Above: Air tanker 52, a CV-580, departs Medford, Oregon for the Bybee Creek Fire in Crater Lake National Park. Photo by Tim Crippin.
Tim Crippin took these photos of CL-415s and CV-580s at the Medford, Oregon Airport August 1 and 2. Some of them were working on the Bybee Creek Fire in Crater Lake National Park which has burned 720 acres since it started on July 28.
In addition to the Canadian air tankers being assigned to Alaska (seven recently that we know of) there are three air tankers under contract with the U.S. Forest Service in the state, according to information we received from today from Jennifer Jones, a spokesperson for the agency:
T-160 Aero-Flite RJ85
T-10 Neptune BAe-146
T-101 Aero Air MD87
Thanks and a tip of the hat goes out to Mike and John.
The National Transportation Safety Board probable cause report on the June 3, 2012 crash of Tanker 11 concluded that while preparing to drop retardant on the White Rock fire near the Utah/Nevada state line, the flight crewmembers “did not properly compensate for the wind conditions while maneuvering”. The aircraft impacted the ground before it reached the location for the intended drop, causing the death of pilots Todd Tompkins and Ron Chambless.
A photographer got some pictures of the tanker as it was attempting to make the drop (below). It is likely that the pilots jettisoned the retardant when it became obvious they were too low.
The P2V, operated by Neptune Aviation, was about to make its second drop on the fire that day. Shortly before the crash it made a dry run over the target area, then when lining up for the drop on the next pass took a different path, which was lower, and made a wider right turn, according to the report.
The same day that Tanker 11 crashed, another P2V, Tanker 55 operated by Minden, had a mechanical failure and landed at Minden, Nevada with a main landing gear not fully extended. The aircraft was heavily damaged, but there were no serious injuries. The landing was recorded on video.
On June 26, 2010 air tanker 44, a P2V operated by Neptune Aviation also experienced a hydraulic failure upon landing, had no brakes, and went off the runway at Rocky Mountain Metropolitan Airport (JeffCo) in Colorado (map). Both pilots self-evacuated and were walking around when the fire apparatus arrived to put out a fire in one of the engines. Neptune repaired the aircraft and put it back into service.
The NTSB released a nine-page Factual Report on the crash of Tanker 11. Below is the complete text of the one-page probable cause report, released September 24, 2014:
14 CFR Public Use
Accident occurred Sunday, June 03, 2012 in Modena, UT
Probable Cause Approval Date: 09/24/2014
Aircraft: LOCKHEED P2V-7, registration: N14447
Injuries: 2 Fatal.
NTSB investigators either traveled in support of this investigation or conducted a significant amount of investigative work without any travel, and used data obtained from various sources to prepare this public aircraft accident report.
Tanker 11 departed the tanker base to conduct its second fire retardant drop of the day in the same location. Upon arriving in the fire traffic area, Tanker 11 followed the lead airplane into the drop zone, which was located in a shallow valley 0.4 mile wide and 350 feet deep. The lead airplane flew a shallow right turn onto final and then dropped to an altitude of 150 feet above the valley floor while approaching the intended drop zone. While making the right turn onto final behind the lead airplane, Tanker 11’s right wing tip collided with terrain, which resulted in a rapid right yaw and subsequent impact with terrain. The wreckage created a 1,088-foot-long debris field, and a postimpact fire ensued.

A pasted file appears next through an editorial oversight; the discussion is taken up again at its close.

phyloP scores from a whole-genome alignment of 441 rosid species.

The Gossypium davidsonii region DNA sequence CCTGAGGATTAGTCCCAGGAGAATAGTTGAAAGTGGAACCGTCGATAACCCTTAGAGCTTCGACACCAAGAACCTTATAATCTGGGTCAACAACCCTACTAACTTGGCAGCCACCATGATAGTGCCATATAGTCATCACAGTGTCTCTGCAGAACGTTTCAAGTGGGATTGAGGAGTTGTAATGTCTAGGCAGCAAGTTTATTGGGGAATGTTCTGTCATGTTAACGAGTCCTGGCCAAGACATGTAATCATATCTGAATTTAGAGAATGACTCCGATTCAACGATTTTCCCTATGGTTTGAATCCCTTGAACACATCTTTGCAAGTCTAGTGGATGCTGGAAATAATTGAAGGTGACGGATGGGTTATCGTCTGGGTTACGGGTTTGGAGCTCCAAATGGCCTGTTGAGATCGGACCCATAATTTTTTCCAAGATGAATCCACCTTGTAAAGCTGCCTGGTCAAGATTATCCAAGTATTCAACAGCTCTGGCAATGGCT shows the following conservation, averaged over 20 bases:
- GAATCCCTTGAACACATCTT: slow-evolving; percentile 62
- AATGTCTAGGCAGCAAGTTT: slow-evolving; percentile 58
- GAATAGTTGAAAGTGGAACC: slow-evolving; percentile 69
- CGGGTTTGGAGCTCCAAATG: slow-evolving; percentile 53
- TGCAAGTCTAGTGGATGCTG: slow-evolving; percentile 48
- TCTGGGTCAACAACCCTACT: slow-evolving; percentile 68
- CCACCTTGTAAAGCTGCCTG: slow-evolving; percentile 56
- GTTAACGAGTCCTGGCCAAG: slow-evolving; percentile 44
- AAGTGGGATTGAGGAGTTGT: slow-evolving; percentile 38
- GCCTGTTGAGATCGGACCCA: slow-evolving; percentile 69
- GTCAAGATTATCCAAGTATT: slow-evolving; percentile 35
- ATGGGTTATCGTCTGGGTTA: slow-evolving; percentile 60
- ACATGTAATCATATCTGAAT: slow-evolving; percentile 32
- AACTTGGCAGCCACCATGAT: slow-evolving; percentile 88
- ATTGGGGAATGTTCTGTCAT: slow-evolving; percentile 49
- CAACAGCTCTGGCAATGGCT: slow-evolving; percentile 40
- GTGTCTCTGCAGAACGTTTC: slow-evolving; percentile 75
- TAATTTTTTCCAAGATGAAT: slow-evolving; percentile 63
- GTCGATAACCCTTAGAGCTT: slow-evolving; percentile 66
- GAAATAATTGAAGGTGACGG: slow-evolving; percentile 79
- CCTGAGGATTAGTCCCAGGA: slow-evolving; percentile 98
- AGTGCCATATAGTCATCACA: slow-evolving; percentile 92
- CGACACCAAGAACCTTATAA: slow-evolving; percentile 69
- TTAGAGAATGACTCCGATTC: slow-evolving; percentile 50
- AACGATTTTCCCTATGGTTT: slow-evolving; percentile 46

Two witnesses took photographs of the accident sequence photos, and an examination of these photographs showed that the lead airplane was positioned ahead of the tanker throughout the flight; however, the orientation of the lead airplane compared to the orientation of Tanker 11 indicated that Tanker 11 did not directly follow the lead airplane’s path to the final drop course. Rather, it was about 700 feet left of the lead airplane’s path and made a wider right turn as it attempted to align with the final drop course. The accident flight crewmembers had previously flown nearly the same exact drop and the lead pilot cautioned them about tailwind conditions during the flight; however, the wider turn suggests that they did not properly compensate for the wind conditions while maneuvering. In addition, the previous flight was conducted at an altitude above the ridgeline. GPS evidence indicates that the accident flight was conducted below the ridgeline, which would have made it more difficult to detect the rising terrain during the wider turn. A review of the airplane’s cockpit voice recorder audio information revealed that the flight crew did not recognize or attempt to correct the reduced clearance between Tanker 11 and the rising terrain until about 2 seconds before impact.
The National Transportation Safety Board determines the probable cause(s) of this accident as follows:
The flight crew’s misjudgment of terrain clearance while maneuvering for an aerial application run, which resulted in controlled flight into terrain. Contributing to the accident was the flight crew’s failure to follow the lead airplane’s track and to effectively compensate for the tailwind condition while maneuvering.